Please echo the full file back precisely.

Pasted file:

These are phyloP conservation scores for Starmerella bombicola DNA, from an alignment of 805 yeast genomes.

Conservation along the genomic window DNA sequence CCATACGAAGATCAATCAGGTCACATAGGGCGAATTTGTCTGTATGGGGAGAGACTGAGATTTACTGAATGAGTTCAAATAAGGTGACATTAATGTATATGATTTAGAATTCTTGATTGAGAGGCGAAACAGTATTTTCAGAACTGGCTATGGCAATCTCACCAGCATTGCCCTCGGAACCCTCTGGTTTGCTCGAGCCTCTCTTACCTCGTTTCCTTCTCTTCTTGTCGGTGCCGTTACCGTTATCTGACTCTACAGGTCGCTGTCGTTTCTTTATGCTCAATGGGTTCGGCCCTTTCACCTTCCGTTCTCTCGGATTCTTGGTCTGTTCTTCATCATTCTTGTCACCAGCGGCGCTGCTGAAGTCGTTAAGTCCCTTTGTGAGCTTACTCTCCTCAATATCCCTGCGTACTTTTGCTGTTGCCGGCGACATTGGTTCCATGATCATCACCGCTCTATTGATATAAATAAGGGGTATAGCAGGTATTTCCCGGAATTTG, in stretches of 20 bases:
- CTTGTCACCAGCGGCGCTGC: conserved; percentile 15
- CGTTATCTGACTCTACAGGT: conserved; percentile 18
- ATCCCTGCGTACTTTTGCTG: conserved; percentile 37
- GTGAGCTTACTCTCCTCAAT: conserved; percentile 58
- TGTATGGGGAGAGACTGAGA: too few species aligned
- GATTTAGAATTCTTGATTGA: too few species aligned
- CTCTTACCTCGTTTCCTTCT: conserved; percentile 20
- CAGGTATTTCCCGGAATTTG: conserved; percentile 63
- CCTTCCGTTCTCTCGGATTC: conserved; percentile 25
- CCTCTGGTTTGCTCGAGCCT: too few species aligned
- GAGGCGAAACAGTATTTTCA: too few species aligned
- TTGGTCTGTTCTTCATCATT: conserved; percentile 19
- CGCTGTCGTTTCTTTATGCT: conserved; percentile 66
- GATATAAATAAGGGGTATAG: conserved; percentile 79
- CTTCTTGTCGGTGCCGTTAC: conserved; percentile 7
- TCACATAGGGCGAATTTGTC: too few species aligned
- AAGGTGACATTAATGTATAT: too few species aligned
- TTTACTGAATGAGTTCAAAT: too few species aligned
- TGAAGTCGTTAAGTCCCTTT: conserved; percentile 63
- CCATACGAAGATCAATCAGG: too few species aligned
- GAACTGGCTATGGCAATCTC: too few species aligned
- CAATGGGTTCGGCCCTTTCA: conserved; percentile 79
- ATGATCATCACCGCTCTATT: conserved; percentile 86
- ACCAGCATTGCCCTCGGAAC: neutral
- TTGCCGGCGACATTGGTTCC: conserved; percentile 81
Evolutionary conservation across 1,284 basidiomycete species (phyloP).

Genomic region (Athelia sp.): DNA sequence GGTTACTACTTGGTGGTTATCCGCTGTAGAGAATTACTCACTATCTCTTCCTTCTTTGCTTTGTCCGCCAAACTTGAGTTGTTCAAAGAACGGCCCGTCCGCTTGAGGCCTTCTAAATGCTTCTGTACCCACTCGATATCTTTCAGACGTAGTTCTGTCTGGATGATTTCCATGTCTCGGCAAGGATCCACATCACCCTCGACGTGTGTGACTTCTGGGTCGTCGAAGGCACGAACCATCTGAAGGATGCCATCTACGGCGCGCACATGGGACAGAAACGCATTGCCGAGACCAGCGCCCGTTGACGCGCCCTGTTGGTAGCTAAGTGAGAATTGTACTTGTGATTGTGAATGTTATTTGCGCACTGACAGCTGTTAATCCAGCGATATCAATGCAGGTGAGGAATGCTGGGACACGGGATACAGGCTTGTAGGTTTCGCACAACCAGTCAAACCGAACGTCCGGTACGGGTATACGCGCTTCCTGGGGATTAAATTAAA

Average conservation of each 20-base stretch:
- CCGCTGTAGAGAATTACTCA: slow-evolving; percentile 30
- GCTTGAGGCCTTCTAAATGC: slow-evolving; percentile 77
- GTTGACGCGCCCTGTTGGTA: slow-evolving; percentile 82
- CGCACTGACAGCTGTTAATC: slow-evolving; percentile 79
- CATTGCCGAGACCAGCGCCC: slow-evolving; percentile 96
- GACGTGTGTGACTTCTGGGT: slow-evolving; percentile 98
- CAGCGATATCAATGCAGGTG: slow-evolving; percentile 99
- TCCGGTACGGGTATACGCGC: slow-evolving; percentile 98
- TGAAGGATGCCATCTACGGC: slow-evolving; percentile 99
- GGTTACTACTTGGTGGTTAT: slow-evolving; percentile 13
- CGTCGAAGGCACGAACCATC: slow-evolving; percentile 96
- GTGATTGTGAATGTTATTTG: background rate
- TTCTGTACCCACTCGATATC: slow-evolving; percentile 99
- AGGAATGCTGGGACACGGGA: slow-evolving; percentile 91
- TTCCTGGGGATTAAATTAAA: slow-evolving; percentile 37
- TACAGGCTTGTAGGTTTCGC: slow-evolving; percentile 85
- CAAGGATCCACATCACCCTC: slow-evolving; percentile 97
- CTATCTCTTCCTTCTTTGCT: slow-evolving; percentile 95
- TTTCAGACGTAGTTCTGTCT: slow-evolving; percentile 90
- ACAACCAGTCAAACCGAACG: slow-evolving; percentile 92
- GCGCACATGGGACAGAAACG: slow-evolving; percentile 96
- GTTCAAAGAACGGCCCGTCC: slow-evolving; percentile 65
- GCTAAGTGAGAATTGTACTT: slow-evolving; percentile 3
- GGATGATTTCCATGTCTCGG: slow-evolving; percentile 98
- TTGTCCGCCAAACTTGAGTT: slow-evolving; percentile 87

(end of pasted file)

These are phyloP conservation scores for Starmerella bombicola DNA, from an alignment of 805 yeast genomes.

Conservation along the genomic window DNA sequence CCATACGAAGATCAATCAGGTCACATAGGGCGAATTTGTCTGTATGGGGAGAGACTGAGATTTACTGAATGAGTTCAAATAAGGTGACATTAATGTATATGATTTAGAATTCTTGATTGAGAGGCGAAACAGTATTTTCAGAACTGGCTATGGCAATCTCACCAGCATTGCCCTCGGAACCCTCTGGTTTGCTCGAGCCTCTCTTACCTCGTTTCCTTCTCTTCTTGTCGGTGCCGTTACCGTTATCTGACTCTACAGGTCGCTGTCGTTTCTTTATGCTCAATGGGTTCGGCCCTTTCACCTTCCGTTCTCTCGGATTCTTGGTCTGTTCTTCATCATTCTTGTCACCAGCGGCGCTGCTGAAGTCGTTAAGTCCCTTTGTGAGCTTACTCTCCTCAATATCCCTGCGTACTTTTGCTGTTGCCGGCGACATTGGTTCCATGATCATCACCGCTCTATTGATATAAATAAGGGGTATAGCAGGTATTTCCCGGAATTTG, in stretches of 20 bases:
- CTTGTCACCAGCGGCGCTGC: conserved; percentile 15
- CGTTATCTGACTCTACAGGT: conserved; percentile 18
- ATCCCTGCGTACTTTTGCTG: conserved; percentile 37
- GTGAGCTTACTCTCCTCAAT: conserved; percentile 58
- TGTATGGGGAGAGACTGAGA: too few species aligned
- GATTTAGAATTCTTGATTGA: too few species aligned
- CTCTTACCTCGTTTCCTTCT: conserved; percentile 20
- CAGGTATTTCCCGGAATTTG: conserved; percentile 63
- CCTTCCGTTCTCTCGGATTC: conserved; percentile 25
- CCTCTGGTTTGCTCGAGCCT: too few species aligned
- GAGGCGAAACAGTATTTTCA: too few species aligned
- TTGGTCTGTTCTTCATCATT: conserved; percentile 19
- CGCTGTCGTTTCTTTATGCT: conserved; percentile 66
- GATATAAATAAGGGGTATAG: conserved; percentile 79
- CTTCTTGTCGGTGCCGTTAC: conserved; percentile 7
- TCACATAGGGCGAATTTGTC: too few species aligned
- AAGGTGACATTAATGTATAT: too few species aligned
- TTTACTGAATGAGTTCAAAT: too few species aligned
- TGAAGTCGTTAAGTCCCTTT: conserved; percentile 63
- CCATACGAAGATCAATCAGG: too few species aligned
- GAACTGGCTATGGCAATCTC: too few species aligned
- CAATGGGTTCGGCCCTTTCA: conserved; percentile 79
- ATGATCATCACCGCTCTATT: conserved; percentile 86
- ACCAGCATTGCCCTCGGAAC: neutral
- TTGCCGGCGACATTGGTTCC: conserved; percentile 81
Evolutionary conservation across 1,284 basidiomycete species (phyloP).

Genomic region (Athelia sp.): DNA sequence GGTTACTACTTGGTGGTTATCCGCTGTAGAGAATTACTCACTATCTCTTCCTTCTTTGCTTTGTCCGCCAAACTTGAGTTGTTCAAAGAACGGCCCGTCCGCTTGAGGCCTTCTAAATGCTTCTGTACCCACTCGATATCTTTCAGACGTAGTTCTGTCTGGATGATTTCCATGTCTCGGCAAGGATCCACATCACCCTCGACGTGTGTGACTTCTGGGTCGTCGAAGGCACGAACCATCTGAAGGATGCCATCTACGGCGCGCACATGGGACAGAAACGCATTGCCGAGACCAGCGCCCGTTGACGCGCCCTGTTGGTAGCTAAGTGAGAATTGTACTTGTGATTGTGAATGTTATTTGCGCACTGACAGCTGTTAATCCAGCGATATCAATGCAGGTGAGGAATGCTGGGACACGGGATACAGGCTTGTAGGTTTCGCACAACCAGTCAAACCGAACGTCCGGTACGGGTATACGCGCTTCCTGGGGATTAAATTAAA

Average conservation of each 20-base stretch:
- CCGCTGTAGAGAATTACTCA: slow-evolving; percentile 30
- GCTTGAGGCCTTCTAAATGC: slow-evolving; percentile 77
- GTTGACGCGCCCTGTTGGTA: slow-evolving; percentile 82
- CGCACTGACAGCTGTTAATC: slow-evolving; percentile 79
- CATTGCCGAGACCAGCGCCC: slow-evolving; percentile 96
- GACGTGTGTGACTTCTGGGT: slow-evolving; percentile 98
- CAGCGATATCAATGCAGGTG: slow-evolving; percentile 99
- TCCGGTACGGGTATACGCGC: slow-evolving; percentile 98
- TGAAGGATGCCATCTACGGC: slow-evolving; percentile 99
- GGTTACTACTTGGTGGTTAT: slow-evolving; percentile 13
- CGTCGAAGGCACGAACCATC: slow-evolving; percentile 96
- GTGATTGTGAATGTTATTTG: background rate
- TTCTGTACCCACTCGATATC: slow-evolving; percentile 99
- AGGAATGCTGGGACACGGGA: slow-evolving; percentile 91
- TTCCTGGGGATTAAATTAAA: slow-evolving; percentile 37
- TACAGGCTTGTAGGTTTCGC: slow-evolving; percentile 85
- CAAGGATCCACATCACCCTC: slow-evolving; percentile 97
- CTATCTCTTCCTTCTTTGCT: slow-evolving; percentile 95
- TTTCAGACGTAGTTCTGTCT: slow-evolving; percentile 90
- ACAACCAGTCAAACCGAACG: slow-evolving; percentile 92
- GCGCACATGGGACAGAAACG: slow-evolving; percentile 96
- GTTCAAAGAACGGCCCGTCC: slow-evolving; percentile 65
- GCTAAGTGAGAATTGTACTT: slow-evolving; percentile 3
- GGATGATTTCCATGTCTCGG: slow-evolving; percentile 98
- TTGTCCGCCAAACTTGAGTT: slow-evolving; percentile 87